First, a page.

If this is true, all cinemas could or maybe should be considered experiential architecture.

Cinema is defined as the art of simulating experiences to communicate ideas, stories, perceptions, feelings, beauty or atmosphere through the use of recorded imagery and sound.  If we expand the ideas of what is being portrayed on the screen to what could be experienced in your facility the potential to create experiences is limitless.  We know architecture has an emotional impact on humans, the question is what kind of emotions do you want to create for your users?  How can we collaborate to create memories?  Experiential architecture is design that evolves and responds over time, the notion of a holistic approach to the design.  If architecture can connect emotionally with its occupants, then the message can be felt more deeply thus more readily leaving a lasting impression on your customers.

Designing for the traditional senses:  sight (vision), hearing (audition), taste (gustation), smell (olfaction) and touch (somatosensation). If you pay close attention while designing to sensory components the result will create an environment that is felt and memorable.  Maybe memory is the other sense we need to capture?  Perhaps it is out of these components that a great building can simply stimulate someone into making a decision.  Consumers identify their wants and needs, collect information, evaluate options and make decisions to purchase all of which are influenced by environmental factors some of which we can influence through design.  Customer experience from product, service, content, touchpoints, pricing, facility, sensory engagement which should all be considered and described in the design.  Does the design express a coherent platform for the experience?  Do the experiences complement and enhance each other or do they conflict and detract from each other?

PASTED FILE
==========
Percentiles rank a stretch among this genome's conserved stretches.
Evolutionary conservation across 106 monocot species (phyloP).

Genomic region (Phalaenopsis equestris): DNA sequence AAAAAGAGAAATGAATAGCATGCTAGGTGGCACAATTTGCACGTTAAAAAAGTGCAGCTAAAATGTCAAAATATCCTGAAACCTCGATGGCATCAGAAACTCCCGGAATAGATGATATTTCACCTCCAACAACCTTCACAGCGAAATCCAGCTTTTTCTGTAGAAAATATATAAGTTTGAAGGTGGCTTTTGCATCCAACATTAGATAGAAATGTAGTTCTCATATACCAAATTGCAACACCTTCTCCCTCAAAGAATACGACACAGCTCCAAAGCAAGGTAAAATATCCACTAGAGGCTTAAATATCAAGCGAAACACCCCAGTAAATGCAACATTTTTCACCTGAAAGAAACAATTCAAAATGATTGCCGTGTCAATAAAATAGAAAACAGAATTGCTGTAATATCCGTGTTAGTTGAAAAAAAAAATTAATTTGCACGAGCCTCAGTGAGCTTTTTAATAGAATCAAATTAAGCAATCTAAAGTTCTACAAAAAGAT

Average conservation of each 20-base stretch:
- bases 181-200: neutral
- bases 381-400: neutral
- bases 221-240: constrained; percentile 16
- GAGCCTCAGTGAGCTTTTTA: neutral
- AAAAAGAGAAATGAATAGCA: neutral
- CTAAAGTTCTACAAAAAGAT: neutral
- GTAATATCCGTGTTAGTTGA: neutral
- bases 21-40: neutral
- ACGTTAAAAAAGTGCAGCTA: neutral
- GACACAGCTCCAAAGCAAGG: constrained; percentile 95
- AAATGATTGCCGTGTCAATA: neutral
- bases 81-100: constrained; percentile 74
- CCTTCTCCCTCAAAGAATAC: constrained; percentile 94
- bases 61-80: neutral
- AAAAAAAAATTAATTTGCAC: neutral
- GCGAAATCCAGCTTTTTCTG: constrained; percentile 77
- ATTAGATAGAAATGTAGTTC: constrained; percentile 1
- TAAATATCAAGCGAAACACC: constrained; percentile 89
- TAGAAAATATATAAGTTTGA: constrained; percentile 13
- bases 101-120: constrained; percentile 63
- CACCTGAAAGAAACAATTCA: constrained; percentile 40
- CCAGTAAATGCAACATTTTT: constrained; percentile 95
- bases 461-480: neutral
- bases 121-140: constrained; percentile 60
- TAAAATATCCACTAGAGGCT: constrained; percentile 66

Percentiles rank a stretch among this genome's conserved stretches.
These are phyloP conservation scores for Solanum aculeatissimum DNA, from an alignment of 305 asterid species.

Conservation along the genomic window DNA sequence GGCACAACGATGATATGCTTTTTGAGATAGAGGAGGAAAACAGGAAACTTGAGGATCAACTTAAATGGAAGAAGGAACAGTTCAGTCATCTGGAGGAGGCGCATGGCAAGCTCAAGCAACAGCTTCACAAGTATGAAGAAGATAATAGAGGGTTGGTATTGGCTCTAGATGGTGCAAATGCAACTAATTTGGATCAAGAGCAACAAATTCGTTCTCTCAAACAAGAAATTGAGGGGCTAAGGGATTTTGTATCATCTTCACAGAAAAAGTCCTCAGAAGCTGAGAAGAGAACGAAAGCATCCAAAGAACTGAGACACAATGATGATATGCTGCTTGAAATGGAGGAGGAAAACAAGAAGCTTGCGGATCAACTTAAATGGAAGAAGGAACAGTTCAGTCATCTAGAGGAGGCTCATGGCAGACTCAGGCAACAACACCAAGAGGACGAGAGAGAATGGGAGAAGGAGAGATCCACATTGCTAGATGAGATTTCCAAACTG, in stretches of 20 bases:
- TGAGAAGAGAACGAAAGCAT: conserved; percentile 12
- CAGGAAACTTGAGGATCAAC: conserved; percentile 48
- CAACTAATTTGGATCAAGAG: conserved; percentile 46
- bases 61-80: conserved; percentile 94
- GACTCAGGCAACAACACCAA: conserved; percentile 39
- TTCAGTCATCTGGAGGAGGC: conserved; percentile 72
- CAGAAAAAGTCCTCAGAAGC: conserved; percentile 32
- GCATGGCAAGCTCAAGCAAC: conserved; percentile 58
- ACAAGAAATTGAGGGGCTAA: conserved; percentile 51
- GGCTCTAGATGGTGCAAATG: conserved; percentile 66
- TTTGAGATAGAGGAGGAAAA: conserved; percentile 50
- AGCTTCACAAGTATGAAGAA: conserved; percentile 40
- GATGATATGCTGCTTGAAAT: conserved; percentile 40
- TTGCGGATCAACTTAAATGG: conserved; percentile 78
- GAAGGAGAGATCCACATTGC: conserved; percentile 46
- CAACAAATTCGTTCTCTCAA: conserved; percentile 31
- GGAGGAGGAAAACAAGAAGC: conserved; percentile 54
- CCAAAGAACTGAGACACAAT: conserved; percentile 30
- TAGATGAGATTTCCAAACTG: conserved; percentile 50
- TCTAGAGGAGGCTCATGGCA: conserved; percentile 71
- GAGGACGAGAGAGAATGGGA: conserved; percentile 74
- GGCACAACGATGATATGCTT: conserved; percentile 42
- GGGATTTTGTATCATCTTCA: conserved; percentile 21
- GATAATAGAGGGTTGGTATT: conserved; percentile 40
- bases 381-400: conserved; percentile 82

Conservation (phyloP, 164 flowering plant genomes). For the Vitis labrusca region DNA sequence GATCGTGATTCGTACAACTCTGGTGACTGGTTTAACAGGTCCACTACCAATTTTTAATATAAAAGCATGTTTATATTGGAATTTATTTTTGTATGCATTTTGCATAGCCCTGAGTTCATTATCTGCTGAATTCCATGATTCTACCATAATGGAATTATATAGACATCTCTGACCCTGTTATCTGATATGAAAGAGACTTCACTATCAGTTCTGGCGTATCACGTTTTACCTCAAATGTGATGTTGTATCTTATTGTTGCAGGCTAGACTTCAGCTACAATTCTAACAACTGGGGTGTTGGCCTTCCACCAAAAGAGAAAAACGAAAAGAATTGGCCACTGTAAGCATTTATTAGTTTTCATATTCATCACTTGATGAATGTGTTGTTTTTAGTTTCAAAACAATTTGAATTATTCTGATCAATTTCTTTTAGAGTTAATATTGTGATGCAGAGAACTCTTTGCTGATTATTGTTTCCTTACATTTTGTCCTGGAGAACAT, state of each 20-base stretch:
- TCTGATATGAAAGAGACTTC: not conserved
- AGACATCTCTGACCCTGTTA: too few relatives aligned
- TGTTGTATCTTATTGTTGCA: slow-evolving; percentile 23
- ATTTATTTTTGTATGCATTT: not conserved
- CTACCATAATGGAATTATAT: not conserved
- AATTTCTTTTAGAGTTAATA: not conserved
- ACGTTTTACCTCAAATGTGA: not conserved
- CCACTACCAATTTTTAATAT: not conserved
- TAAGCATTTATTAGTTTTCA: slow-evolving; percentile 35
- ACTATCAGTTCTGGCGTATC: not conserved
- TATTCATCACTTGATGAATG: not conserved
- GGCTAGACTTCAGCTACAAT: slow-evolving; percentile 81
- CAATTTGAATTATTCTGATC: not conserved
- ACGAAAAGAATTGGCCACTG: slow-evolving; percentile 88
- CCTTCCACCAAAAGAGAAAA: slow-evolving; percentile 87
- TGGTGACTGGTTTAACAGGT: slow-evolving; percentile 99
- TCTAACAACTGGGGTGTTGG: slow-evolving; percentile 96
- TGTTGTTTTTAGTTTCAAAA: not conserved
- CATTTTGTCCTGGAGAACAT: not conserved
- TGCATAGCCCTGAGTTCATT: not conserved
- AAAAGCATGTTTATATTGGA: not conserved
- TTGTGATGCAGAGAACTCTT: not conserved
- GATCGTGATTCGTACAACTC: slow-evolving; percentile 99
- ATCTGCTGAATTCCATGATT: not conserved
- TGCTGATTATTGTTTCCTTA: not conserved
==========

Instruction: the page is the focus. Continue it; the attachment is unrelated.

Experience starts as you approach your destination and the approach forms the path of preparation for the customer.  This can start as early as when patrons log on to your website or enter the parking lot of your facility.  It all relates to the complete approach of creating a memorable experience for your guests.  One that they want to choose again and again.

Design Factors

Path

What kind of path do you want to create for your customers?

Straight path, path around spaces, free path, path through spaces, transitional path, changing vistas along a path – the path provides the opportunity for interaction between spaces.  Knowing your preferences allows designers the ability to help create the correct path to better suit your business model and generate more revenue from the end-users.  For instance, if we know your model is to capture revenue from the patrons in the lobby by passing a multitude of options one might create a layout that resembles a casino floor.  However, if your goal is to get the patron in the theatre seat so they can begin ordering food and beverage, we might design a central corridor that leads directly to the auditorium door.  Different design elements are needed along these paths to generate the intended experience.